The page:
Note: We're excited to announce that we're now working with the International Food Information Council Foundation and their excellent website, FoodInsight.org. This blog was originally published there on 09/07/2010.
As a dietitian who previously worked with older adults, I experienced first-hand the importance of safe food handling from the kitchen to the dining room table. And, while it’s certainly true that food safety is important for everyone, older adults need to be especially vigilant in their efforts to practice safe food handling.
The body undergoes several changes as we age, including a weakened immune system and changes in our organs and body systems. As with most illnesses, the body isn’t able to “bounce back” quite as easily as we age – recovery from a foodborne illness can be a lengthy process, and the rate of hospitalization and risk of death in severe cases of foodborne illness can be much greater.
The good news is that there are many actions that older adults (and those who care for them) can take to decrease the risk of foodborne illness. From in-home meal preparation to dining out, here are a few tips to be food safe!
Eating at Home
Follow these four basic steps to food safety:
- Clean: Wash hands and surfaces often.
- Separate: Avoid cross-contamination.
- Cook: Cook foods to proper temperatures.
- Chill: Refrigerate foods promptly.
[See The Basics: Clean, Separate, Cook and Chill for more resources, including podcasts.]
Food Shopping at the Grocery Store
- Check “Sell-By” dates on all foods and beverages.
- Check for quality and integrity of packaging.
- Place raw meat, poultry, and seafood in plastic bags and keep separate from uncooked fruits and vegetables and other food items in your shopping cart.
- Be sure to purchase pasteurized dairy products (milk and cheese) and juices.
[For more tips, see our blog and video, “Start at the Store: 7 Ways to Prevent Foodborne Illness.”]
- Refrigerate your leftovers within two hours after your meal.
- Avoid entrées containing uncooked ingredients, such as eggs or meat.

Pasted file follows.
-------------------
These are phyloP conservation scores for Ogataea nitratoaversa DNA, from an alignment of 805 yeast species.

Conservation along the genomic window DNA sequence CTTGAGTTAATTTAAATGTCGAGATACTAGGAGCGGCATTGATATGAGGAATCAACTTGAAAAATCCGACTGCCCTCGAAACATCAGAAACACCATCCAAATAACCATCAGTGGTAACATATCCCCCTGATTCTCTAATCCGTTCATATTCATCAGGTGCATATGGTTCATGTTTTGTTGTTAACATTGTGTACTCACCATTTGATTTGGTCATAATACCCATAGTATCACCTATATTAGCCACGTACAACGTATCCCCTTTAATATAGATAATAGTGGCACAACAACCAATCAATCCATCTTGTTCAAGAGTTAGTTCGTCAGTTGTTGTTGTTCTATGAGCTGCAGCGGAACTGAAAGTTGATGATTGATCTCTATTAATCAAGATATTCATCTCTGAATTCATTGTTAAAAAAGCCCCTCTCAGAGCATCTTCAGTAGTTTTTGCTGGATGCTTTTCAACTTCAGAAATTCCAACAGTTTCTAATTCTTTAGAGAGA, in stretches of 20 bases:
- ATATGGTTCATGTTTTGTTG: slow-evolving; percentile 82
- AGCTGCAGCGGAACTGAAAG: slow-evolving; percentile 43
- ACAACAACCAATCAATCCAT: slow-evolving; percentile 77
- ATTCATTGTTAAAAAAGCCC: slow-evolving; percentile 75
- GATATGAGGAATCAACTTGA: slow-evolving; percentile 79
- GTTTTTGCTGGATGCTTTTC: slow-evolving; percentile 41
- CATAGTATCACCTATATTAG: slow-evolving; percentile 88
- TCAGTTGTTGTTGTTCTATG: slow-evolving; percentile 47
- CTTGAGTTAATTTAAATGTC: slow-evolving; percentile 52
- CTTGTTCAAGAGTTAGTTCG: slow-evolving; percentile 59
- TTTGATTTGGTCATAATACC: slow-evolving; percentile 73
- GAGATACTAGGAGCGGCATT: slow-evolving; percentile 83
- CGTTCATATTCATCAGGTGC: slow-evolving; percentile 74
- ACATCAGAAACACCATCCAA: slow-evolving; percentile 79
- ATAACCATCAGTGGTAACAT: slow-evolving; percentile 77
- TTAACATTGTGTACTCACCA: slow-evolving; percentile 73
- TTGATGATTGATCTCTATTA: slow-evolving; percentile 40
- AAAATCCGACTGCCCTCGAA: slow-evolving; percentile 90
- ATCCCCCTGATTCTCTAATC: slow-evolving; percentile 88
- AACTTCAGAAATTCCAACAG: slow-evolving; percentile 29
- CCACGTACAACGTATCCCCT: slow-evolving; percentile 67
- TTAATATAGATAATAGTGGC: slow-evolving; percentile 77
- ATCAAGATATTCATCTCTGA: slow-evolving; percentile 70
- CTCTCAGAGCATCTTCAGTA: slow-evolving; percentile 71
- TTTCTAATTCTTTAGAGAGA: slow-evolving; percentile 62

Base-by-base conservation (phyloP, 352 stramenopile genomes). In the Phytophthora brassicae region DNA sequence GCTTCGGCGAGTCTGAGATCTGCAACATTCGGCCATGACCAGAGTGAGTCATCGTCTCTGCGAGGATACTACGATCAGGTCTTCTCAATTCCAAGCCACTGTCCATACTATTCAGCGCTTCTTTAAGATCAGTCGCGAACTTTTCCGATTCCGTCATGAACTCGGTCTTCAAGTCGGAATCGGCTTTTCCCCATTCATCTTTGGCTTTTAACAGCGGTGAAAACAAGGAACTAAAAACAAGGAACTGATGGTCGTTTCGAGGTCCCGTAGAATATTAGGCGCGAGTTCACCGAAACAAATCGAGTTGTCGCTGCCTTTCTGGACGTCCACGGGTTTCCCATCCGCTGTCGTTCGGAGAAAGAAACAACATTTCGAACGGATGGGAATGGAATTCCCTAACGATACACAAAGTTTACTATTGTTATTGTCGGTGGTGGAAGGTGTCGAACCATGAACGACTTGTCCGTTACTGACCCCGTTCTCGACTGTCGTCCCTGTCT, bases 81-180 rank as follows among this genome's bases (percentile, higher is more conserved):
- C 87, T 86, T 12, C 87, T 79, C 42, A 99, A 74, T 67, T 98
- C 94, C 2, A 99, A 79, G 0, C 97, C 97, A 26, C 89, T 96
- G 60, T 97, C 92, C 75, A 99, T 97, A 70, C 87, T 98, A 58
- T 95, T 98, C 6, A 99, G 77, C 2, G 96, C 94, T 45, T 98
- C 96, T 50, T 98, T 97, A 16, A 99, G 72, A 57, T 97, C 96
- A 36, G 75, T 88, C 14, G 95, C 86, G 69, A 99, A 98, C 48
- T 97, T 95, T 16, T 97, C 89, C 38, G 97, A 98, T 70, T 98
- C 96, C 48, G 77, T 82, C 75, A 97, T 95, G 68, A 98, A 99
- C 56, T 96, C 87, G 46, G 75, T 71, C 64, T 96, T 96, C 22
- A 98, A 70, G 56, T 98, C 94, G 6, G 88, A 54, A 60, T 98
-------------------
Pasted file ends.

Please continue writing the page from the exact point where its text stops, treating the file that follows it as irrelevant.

- Opt to order from a menu rather than choosing the buffet.
[Check out our Egg Safety and Eating Out blog for practical ways to be safe.]
These food safety tips are practical, simple ways you can decrease the risk of foodborne illness for yourself and your loved ones. For more specific guidance, it’s best to contact your physician or health care provider.
No matter your age, food safety is an important cornerstone of a healthful diet. What do you plan to do today to be food safe?
Has this ever happened to you? You are staring at a package of chicken (or perhaps a beef roast, or a pork tenderloin) wondering what to do with it. Whether you decide to grill, roast, or sauté it, marinating will make whatever you are cooking tastier. And, if you follow a few simple rules, you can make sure that your food is safe as well.
The verb "marinate" means to steep food in a marinade. A marinade is a savory acidic sauce in which a food is soaked to enrich its flavor or to tenderize it. The acid in marinades causes meat and poultry tissue to break down. This has a tenderizing effect. The breaking down of the tissue also causes meat and poultry to hold more liquid, making it juicier.
Rules for Marinating Safely
- What containers to use: For easy cleanup, use food-safe plastic bags during storage, and discard the bags after marinating. You may also use food grade plastic, stainless steel, or glass containers to marinate food.
- Where to marinate: Always marinate food in the refrigerator, never on the counter. If you marinate in container, cover the container during storage in the refrigerator.
- Reusing marinade: Never reuse marinade used on raw meat or poultry unless you boil it first to destroy any harmful bacteria. If you plan to use some of the marinade as sauce for the cooked food, your best bet is to reserve a portion of the marinade before putting raw meat and poultry in it.